The Urban County Council gave first reading Thursday to two resolutions denying the transfer of ownership of Time Warner Cable to Comcast, setting the stage for a possible fight with Lexington's cable company.
A final vote could come by Oct. 23.
If the city denies the transfer of ownership, the cable company and city could end up in court. But both sides say that they hope that does not happen and that a deal between Time Warner and the city over the city cable franchise agreement can be reached.
Comcast announced in February its intention to acquire Time Warner Cable, which has been the provider of cable TV in Lexington since March 2012, when it completed the purchase of Insight Communications. The merger is being reviewed by two federal agencies. Locally, the city must approve the transfer of ownership as part of its franchise agreement. However, the city may deny the transfer if it deems it not in customers' best interests.
One resolution introduced Thursday would deny the transfer of Time Warner to Comcast. The second resolution would deny a transfer from of Time Warner customers from Comcast to Charter, the company that eventually would provide Lexington's cable service.
Mayor Jim Gray has said the city decided to take this path because of frustration with Time Warner over provisions in the franchise agreement related to customer service.
Vice Mayor Linda Gorton said Time Warner would not agree to include a provision that would allow the city to fine the cable company — in the current franchise agreement, it's about $100 a day — for poor customer service.
The city wants the franchise agreement to continue to ensure that the local cable office, now on Palumbo Drive, remain open during some evenings and on weekends to serve people who work on weekdays. Additionally, the current franchise agreement requires that Time Warner provide a studio for public access shows. If the cable company does not provide that studio, it could cost taxpayers a lot of money to build one, city officials said.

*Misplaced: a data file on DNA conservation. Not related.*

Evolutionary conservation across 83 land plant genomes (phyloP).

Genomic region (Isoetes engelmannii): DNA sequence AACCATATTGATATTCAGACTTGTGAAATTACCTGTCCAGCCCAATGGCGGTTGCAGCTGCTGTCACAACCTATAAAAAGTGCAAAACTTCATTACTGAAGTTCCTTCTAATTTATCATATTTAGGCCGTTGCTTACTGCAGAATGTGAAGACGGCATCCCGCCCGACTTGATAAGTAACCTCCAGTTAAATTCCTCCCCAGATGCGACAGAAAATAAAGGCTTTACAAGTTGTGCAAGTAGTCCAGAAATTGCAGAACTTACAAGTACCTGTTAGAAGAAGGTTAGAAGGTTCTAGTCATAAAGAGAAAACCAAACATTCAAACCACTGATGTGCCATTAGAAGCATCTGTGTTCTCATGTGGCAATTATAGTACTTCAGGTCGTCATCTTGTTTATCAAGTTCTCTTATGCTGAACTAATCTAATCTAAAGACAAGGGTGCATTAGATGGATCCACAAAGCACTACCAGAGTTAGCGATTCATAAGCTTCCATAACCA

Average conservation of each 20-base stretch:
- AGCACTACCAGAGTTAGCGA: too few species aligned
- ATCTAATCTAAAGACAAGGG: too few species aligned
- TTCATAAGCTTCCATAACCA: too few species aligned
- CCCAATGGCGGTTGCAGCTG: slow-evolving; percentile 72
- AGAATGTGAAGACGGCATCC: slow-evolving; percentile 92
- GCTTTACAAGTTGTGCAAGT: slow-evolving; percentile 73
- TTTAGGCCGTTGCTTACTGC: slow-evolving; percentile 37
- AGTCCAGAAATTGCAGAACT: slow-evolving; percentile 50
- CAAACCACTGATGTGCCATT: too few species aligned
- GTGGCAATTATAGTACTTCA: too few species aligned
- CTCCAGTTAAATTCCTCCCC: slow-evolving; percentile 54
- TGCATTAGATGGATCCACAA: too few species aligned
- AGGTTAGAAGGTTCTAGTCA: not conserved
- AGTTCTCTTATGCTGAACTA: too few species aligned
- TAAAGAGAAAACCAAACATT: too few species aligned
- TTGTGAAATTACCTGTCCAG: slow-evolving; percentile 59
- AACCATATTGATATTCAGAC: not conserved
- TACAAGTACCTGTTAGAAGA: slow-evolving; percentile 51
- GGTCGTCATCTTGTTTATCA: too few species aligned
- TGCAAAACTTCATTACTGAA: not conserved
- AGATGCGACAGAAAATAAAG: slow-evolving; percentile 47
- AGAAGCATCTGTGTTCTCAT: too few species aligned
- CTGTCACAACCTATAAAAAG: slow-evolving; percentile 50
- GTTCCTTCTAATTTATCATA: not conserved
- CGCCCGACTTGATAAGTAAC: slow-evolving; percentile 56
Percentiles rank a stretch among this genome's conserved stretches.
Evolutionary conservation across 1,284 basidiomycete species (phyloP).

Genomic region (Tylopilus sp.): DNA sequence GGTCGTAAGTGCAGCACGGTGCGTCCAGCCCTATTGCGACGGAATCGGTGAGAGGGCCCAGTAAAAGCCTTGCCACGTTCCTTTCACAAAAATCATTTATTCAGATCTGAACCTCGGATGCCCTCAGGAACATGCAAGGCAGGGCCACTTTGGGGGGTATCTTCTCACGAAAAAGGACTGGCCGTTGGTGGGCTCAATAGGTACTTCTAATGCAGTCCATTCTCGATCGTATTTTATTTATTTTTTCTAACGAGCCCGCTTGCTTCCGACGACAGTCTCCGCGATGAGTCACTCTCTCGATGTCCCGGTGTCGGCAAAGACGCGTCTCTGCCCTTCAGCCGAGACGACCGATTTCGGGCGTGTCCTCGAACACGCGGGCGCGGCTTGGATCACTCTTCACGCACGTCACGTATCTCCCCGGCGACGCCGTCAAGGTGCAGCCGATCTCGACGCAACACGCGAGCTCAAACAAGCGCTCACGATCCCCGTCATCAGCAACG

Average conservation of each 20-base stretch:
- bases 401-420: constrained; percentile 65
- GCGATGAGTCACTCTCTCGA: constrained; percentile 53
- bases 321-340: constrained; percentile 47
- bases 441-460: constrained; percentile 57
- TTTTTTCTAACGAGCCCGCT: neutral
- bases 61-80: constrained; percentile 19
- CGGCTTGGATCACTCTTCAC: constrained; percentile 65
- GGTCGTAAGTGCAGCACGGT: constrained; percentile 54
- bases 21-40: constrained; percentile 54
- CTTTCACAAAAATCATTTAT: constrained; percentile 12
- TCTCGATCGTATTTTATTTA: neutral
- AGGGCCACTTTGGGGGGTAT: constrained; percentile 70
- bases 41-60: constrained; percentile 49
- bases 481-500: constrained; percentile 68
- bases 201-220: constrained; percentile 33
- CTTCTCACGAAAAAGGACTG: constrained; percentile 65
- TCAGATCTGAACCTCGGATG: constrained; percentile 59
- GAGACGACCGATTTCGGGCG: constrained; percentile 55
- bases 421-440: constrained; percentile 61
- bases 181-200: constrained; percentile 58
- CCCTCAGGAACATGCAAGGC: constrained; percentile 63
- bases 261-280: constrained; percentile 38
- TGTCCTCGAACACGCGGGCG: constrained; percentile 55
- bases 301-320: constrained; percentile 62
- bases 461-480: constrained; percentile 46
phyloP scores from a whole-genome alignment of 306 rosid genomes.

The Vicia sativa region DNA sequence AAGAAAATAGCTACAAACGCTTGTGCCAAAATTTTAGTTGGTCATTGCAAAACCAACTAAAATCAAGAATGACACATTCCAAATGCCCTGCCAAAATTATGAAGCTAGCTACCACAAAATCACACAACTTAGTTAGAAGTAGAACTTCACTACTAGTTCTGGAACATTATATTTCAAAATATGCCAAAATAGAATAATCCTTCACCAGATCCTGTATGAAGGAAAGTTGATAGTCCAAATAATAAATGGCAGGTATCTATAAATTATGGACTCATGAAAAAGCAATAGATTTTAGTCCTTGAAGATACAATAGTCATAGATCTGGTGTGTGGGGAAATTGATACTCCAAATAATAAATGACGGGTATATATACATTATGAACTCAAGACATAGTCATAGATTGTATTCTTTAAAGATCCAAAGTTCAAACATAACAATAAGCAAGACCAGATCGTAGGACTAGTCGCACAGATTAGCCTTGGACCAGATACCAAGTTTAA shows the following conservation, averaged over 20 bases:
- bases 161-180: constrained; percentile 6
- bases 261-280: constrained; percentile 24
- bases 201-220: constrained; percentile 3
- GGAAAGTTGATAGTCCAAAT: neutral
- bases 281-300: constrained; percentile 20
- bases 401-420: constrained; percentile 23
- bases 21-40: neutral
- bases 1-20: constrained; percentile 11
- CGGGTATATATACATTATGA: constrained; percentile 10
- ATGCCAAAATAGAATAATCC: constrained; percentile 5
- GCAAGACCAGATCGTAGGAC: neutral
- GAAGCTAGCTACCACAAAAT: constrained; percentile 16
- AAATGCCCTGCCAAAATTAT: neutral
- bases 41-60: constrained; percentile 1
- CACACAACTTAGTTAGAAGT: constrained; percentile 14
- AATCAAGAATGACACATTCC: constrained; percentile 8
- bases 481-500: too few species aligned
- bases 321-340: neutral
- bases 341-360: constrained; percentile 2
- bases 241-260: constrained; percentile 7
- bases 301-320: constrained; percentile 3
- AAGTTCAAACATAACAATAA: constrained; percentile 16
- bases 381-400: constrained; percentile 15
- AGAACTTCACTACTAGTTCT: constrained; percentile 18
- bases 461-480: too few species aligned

"We want to keep these terms in our current agreement," Gorton said. "For our citizens, we are working hard to get a good franchise agreement."
Time Warner officials said Wednesday that they, too, wanted to get a franchise agreement. Time Warner said that since it took over from Insight, it has worked hard to improve customer service and has made many investments in Kentucky. It has improved both Internet speed and capacity, they said. Customer surveys after service calls shows high customer satisfaction, the officials said.
Gorton amended the resolutions Thursday to include information from a September 2014 J.D. Power and Associates residential television service provider satisfaction study that shows Time Warner finished last, with Comcast second to last in the South.
Gorton was the only council member to speak about the resolutions Thursday.
Several mayors, including New York City's Bill de Blasio, have asked that the Federal Communications Commission require better customer service if it gives the green light to Time Warner-Comcast merger.